Give the green jacket to Augusta National
AUGUSTA, Ga. - Put the textile factory on overtime. Tell the tailor to get his needles sharp, bring in an extra supply of thread and prepare for a rush order. There's work to be done.
Required will be a green jacket, size 365 extra large
What could be more appropriate after this sparkling Sunday in April?
Phil Mickelson gets first call on the treasured coat, symbolic of the Masters' champion, but the course spread over Augusta National Golf Club's 365 acres deserves a piece of the swag.
The layout that some of golf's treasured champions claimed had been ruined with its added length joined the winner in sharing the spotlight in the 70th Masters.
After these past four days, the claims from Jack Nicklaus and Arnold Palmer sound absurd.
Remember the rhetoric? With the changes, thrilling finishes would be passe, run-away winners would be more likely and only the longest hitters need apply for contention.
Those statements sound silly now, in the wake of a Sunday afternoon that featured an all-star leader board, a mixture of bombers and bunter striving for first place and nail-biting battles until the late stages. The struggle did not go to the final green, but the number in the chase and their varying strengths scream for attention.
Historians insist the Masters does not begin until the back nine on Sunday, but they're wrong. The tournament "started" long before - thanks to the changes that both challenged the world's best golfers and also yielded to quality play.
Competition heated up. Mickelson tapped in his final putt from a couple of inches to post a 72nd hole bogey and still won by two strokes. But do not be fooled; this tournament featured everything anyone could want in terms of competition.
Rain that delayed play Saturday and forced the leaders to spend a grueling Sunday in search of the year's first major golf championship did indeed prove to be a blessing. The game's best took their place among the leaders, some feisty upstarts joined the chase and an old-timer named Fred Couples gave them a battle to the very end.
Mark this down: At 4:10 p.m., 17 players stood within three strokes of the lead.
That's not incredible. That's impossible.
Yet there they were, and drama like that does not unfold on just any old golf course. The layout that can produce a bunched field like that is very special.
"Look at the leader board; most of the best players in the world are there," said former Masters champion Ben Crenshaw, now 54 and the tournament's feel-good story for two days. "Every part of your game is examined."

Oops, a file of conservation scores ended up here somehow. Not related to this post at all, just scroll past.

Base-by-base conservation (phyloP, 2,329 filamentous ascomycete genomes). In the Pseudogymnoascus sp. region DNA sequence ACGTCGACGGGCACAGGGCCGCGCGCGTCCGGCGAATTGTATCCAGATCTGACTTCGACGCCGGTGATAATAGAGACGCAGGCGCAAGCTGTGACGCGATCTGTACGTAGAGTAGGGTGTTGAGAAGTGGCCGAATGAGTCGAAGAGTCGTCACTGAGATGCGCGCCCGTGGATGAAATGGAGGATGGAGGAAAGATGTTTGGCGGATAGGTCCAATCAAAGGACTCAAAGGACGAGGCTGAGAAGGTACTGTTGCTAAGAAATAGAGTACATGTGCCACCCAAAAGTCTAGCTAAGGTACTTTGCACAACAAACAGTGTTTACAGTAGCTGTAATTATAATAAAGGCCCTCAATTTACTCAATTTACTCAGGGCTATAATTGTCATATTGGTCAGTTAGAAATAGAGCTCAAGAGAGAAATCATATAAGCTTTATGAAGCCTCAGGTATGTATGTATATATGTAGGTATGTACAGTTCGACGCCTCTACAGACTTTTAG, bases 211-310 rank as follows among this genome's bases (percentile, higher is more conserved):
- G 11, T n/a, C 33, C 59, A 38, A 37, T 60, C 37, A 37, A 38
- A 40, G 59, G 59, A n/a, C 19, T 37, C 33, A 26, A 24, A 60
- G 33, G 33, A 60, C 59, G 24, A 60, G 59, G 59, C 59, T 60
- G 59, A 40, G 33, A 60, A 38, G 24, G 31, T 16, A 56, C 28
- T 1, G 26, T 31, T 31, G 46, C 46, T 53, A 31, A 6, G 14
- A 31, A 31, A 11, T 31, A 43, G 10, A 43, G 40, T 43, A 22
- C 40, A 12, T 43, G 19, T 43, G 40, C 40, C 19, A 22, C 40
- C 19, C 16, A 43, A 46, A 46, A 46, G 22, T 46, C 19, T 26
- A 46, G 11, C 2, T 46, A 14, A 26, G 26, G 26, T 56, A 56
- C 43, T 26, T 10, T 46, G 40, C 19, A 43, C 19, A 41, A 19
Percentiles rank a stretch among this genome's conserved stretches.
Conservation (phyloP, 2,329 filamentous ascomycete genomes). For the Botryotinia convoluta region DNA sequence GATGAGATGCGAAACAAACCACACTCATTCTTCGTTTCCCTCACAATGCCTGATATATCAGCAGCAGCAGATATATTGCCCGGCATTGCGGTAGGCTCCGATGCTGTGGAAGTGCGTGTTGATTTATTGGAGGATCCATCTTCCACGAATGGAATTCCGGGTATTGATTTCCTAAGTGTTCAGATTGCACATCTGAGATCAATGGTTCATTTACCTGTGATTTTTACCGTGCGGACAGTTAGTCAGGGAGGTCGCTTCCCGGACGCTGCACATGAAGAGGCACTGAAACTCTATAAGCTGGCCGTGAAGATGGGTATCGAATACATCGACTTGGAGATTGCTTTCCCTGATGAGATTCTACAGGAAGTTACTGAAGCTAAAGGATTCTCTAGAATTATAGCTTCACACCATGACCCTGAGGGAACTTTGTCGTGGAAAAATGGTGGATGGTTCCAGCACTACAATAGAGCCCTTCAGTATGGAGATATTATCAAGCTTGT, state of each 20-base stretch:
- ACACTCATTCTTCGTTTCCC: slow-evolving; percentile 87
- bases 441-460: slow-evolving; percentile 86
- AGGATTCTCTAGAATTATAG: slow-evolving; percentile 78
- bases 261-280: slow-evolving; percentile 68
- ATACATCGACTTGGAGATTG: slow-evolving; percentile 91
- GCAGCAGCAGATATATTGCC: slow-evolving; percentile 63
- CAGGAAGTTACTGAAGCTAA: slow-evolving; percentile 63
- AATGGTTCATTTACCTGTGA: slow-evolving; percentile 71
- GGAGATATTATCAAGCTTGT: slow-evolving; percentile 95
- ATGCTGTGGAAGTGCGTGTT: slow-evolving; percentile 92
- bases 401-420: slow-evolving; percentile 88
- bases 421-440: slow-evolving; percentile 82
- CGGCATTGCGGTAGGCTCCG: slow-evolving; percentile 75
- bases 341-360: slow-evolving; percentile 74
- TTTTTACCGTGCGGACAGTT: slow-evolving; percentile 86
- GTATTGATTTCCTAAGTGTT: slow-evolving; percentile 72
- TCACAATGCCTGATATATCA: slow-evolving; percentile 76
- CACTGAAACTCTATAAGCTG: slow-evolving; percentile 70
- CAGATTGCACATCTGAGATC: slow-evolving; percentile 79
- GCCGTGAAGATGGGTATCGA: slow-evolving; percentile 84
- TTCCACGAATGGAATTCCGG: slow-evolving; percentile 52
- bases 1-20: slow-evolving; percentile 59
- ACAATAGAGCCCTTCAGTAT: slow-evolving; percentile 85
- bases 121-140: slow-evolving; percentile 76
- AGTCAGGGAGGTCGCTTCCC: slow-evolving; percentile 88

The guy who passed the final exam donned the green jacket for the second time in three years. Before he did, however, the tournament "got pretty exciting out there," Couples said. "For a player to win on this course now, (every part of his game) has to click."
Intentionally or not, he described what a major championship test should be, and perhaps now more than ever, Augusta National fit the definition.
A busy leader board. To understand how special this Sunday afternoon developed, consider the start. Only four strokes separated golf's Big Five - Mickelson, Tiger Woods, Retief Goosen, Vijay Singh and Ernie Els - and four of them finished in the top 10.
Although Els fell back, players within four strokes of the lead at 5:10 p.m. owned 20 major championships. At one point, four golfers shared the lead, before Chad Campbell boosted the number to five.
Eventually, Mickelson pulled away and Couples, his playing partner, said, "I watched a great player win his second Masters."
Still, the theory a lengthened Augusta National would eliminate wild leader board changes took a beating Sunday.
Tournament officials moved some tees forward a bit, and names danced up and down the leaderboard. Mickelson never was worse than tied for first in the afternoon, but Jose Maria Olazabal came from nowhere, then suffered a crippling bogey. Miguel Angel Jimenez soared and sank. Woods never harnessed his putting stroke and a couple of short putts that got away cost Couples.
Every player could point to what might have been. Woods outdrove partner Tim Clark by 30 or more yards on every hole, yet Clark finished second and Woods tied for third.
"You just have to play your own game," said Clark, who, like Olazabal, found ways to offset their lack of distance off the tee.
Playing with the biggest names in golf on one of the game's grandest stages inspired Clark.
"Obviously, people see my name up there and they either think I'm Darren Clarke or, you know, wonder what I'm doing up there," he said laughing.
All afternoon, the course challenged them all - the bombers and bunters, the big names and those not so well known - and competition to appreciate unfolded.
Augusta National has lost its charm? Perish the thought. Sunday emphatically proved otherwise.
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